Another Bankrupt Obama Investment

Via Business Week

 Beacon Power Corp., an energy- storage company that received $43 million in backing from the U.S. program that supported failed solar-panel maker Solyndra LLC, filed for bankruptcy after struggling to raise private financing.

The money-losing company, which makes flywheels that manage energy moving through a power grid, had sought to avoid the fate of Solyndra, which entered bankruptcy last month after receiving a $535 million loan guarantee from a U.S. Energy Department program designed to spur alternative energy development. Beacon faced delisting of its shares by the Nasdaq Stock Market and warned in an Aug. 9 regulatory filing that it might not remain a “going concern.”...

In addition, Beacon received $29 million in grants from the U.S. and Pennsylvania for a 20-megawatt plant in that state and hired Group Robinson LLC to help raise more funds for the $53 million project. Group Robinson, a Menlo Park, California- based renewable-energy consulting company, also was helping Beacon find customers outside the U.S.

This is not an accident.  By definition, the government is investing in companies that every other private lender and investor turned down.


  1. Scott:

    Hey, so I watched your climate skeptic video, really good, but are you going to make a blog post response to this new Koch funded study? In your video you talk quite a bit about weather stations being skewed because of urbanization and the study seems to deal directly with that. Would be good to hear your thoughts on the study.

  2. Larry Sheldon:

    "Obama Investment"?

    Just how much Obama money is there in this?

    How much Sheldon money?

  3. Dan:

    Sounds like a bad investment.

    At some point, you should devote more space to all the unwise investments the government has made in the fossil fuel industry over the years. You can start with the huge tax deductions for oil companies, which are among the most profitable companies on earth. This may not be like sending them a check, but for all intents and purposes, it costs the country a hell of a lot more than a Solyndra.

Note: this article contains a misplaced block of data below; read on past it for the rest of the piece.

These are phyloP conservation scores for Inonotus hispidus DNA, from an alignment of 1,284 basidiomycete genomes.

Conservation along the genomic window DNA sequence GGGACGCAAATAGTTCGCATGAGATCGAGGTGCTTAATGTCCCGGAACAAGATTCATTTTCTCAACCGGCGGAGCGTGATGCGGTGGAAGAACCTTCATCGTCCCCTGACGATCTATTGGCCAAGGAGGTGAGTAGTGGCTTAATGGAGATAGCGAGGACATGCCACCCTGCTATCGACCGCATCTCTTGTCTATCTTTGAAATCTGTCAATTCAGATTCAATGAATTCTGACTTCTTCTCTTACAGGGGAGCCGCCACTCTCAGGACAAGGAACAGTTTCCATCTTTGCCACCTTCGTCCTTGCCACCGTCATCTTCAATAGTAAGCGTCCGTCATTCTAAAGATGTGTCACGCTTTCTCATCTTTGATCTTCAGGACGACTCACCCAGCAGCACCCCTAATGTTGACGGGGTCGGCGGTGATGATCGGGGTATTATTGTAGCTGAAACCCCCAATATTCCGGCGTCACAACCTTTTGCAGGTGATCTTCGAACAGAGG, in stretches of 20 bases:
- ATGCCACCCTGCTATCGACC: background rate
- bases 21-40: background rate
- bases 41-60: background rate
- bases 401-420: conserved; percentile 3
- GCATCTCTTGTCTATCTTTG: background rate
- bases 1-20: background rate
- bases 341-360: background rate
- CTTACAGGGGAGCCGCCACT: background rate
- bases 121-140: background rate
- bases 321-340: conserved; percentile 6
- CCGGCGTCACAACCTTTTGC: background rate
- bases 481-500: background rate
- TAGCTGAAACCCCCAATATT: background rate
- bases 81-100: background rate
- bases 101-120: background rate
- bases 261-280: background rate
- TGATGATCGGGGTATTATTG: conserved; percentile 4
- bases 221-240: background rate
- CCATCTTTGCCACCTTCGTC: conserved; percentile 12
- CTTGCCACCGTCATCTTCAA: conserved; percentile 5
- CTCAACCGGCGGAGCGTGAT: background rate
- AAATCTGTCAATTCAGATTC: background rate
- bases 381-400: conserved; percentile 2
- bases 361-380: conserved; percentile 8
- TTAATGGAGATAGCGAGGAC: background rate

4. Matt:


    Name one tax deduction that the US oil companies get that isn't a standard tax deduction available to all businesses.

    A while back, I don't rember if it was on this blog, I saw a list of proposed oil subsidies that the Democrats in congress wanted to cut. Almost all were standard business deductions.

    If there are any tax deductions genuinely available to only the oil industry, by all means let's get rid of them.

  5. Ted Rado:

    The business world is a well disciplined place. Someone has an idea for a business venture. The idea is wrung out on paper to make sure it is potentially viable. Capital is raised to pursue the idea. If it is successful, the originators become wealthy (Bill Gates, Steve Jobs, etc.). If it fails, the investors go broke. As time passes, if management screws up or a better idea comes along, the enterprise goes under.

    This system has worked fine for a couple of hundred years. Now the brilliant minds in the USG see fit to short circuit this proven method and instead make the decisions as to which firms or businesses succeed or fail. Among other things, this messes up the natural economic laws, which no longer apply. Nobody knows what will happen in any given situation. Will the USG hassle, regulate, or demonize a business out of existance? Will the USG try to make a losing idea into a winner? How in the hell can anyone run an R&D program or a business in this environment? And all this at the taxpayers expense. If we were trying to invent a system guaranteed to fail, we woud be hard put to improve on what the USG is doing.

    The answer is simple: get the USG out of EVERYTHING that can be done by private free enterprise, then let the chips fall where thay may.

  6. Ted Rado:

    If you think the flywheel idea is kooky, go to

    Click on "wind farms" on the right. There is a SERIOUS (???) article about mounting wind farms on kites and flying them high in the sky. By comparison, all other alt energy schems seem brilliant. AGHHH.

  7. Ted Rado:

    One last comment. The USG is subsidizing intellectual prostitution. Any dumb scheme will get you USG funds, even if the prof asking for the grant can readily see that it is nonsense. Put out the cheese; here come the rats!